Edward Lucie-Smith continues to write books that embrace all aspects of art and this current release is not exception. Originally released in 1997 by Rizzoli having been produced by The Ivy Press in the UK with the title ARS EROTICA: AN AROUSING HISTORY OF EROTIC ART, this book remains intact in the St. Martin's Press release. The quality of the paper and the quality of the art reproductions is of the highest nature.
Lucie-Smith has the gift to inform conversationally as he writes about the history of eroticism in art. His writing includes excerpts from poems, novels, articles, and quotations that are liberally reproduced throughout this extremely visual book. The overview of erotic art is divided into chapters: Sex in the Head, Naked as Adam, Naked as Eve, Loves of the Gods, Down to Earth, Looking On (voyeurism), Boys will be Boys, Women in Love, En plein Air, Solitary Pleasures (onanism), Coming Together (group sex), All Change (gender alterations as well as costumes), and Love Hurts (sadomasochism). He has selected a wide range of artists - painters, sculptors, printmakers, photographers - who truly span the timeline with titillations form Egyptian and Greek imagery to present day practitioners of Eroticism.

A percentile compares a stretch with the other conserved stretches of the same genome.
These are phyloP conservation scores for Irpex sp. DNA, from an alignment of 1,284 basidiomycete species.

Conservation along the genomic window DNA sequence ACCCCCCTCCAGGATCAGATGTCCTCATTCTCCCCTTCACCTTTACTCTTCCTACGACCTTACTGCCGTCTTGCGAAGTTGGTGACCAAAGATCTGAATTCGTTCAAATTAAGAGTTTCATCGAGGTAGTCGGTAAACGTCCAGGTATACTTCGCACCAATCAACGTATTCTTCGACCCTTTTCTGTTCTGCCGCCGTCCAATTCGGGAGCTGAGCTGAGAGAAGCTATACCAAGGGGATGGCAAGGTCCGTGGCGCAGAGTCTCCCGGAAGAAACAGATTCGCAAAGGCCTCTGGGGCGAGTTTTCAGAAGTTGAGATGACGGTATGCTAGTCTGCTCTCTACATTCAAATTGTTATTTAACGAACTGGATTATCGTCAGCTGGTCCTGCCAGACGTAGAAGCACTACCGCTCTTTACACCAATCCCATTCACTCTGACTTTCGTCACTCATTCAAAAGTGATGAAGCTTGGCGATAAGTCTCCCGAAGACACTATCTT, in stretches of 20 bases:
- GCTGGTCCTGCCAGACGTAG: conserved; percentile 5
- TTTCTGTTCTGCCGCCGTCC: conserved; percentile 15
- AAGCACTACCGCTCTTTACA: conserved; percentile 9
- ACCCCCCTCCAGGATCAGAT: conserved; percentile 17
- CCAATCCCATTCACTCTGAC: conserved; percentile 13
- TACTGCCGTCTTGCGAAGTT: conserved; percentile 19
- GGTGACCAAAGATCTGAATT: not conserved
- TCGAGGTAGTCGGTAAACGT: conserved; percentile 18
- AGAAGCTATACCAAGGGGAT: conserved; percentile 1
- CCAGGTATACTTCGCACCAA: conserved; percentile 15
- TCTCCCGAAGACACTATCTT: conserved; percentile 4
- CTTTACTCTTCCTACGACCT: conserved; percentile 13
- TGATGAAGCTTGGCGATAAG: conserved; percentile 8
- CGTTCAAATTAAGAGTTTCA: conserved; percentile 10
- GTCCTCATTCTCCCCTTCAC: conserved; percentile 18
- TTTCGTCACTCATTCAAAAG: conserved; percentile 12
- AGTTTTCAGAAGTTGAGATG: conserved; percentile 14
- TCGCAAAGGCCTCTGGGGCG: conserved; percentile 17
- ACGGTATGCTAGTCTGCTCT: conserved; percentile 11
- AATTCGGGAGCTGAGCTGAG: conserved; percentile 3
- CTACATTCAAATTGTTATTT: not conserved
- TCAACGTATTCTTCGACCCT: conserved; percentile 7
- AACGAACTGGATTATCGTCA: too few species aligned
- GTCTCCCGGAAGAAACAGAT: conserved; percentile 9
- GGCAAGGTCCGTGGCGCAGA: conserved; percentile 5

Lucie-Smith may concentrate on potentially over-the-top images, but he never loses sight of his mission to inform. His writing is lucid, often humorous and equally often deeply thoughtful when challenging the mores of our time. A fun and very informative book. --Grady Harp via amazon.com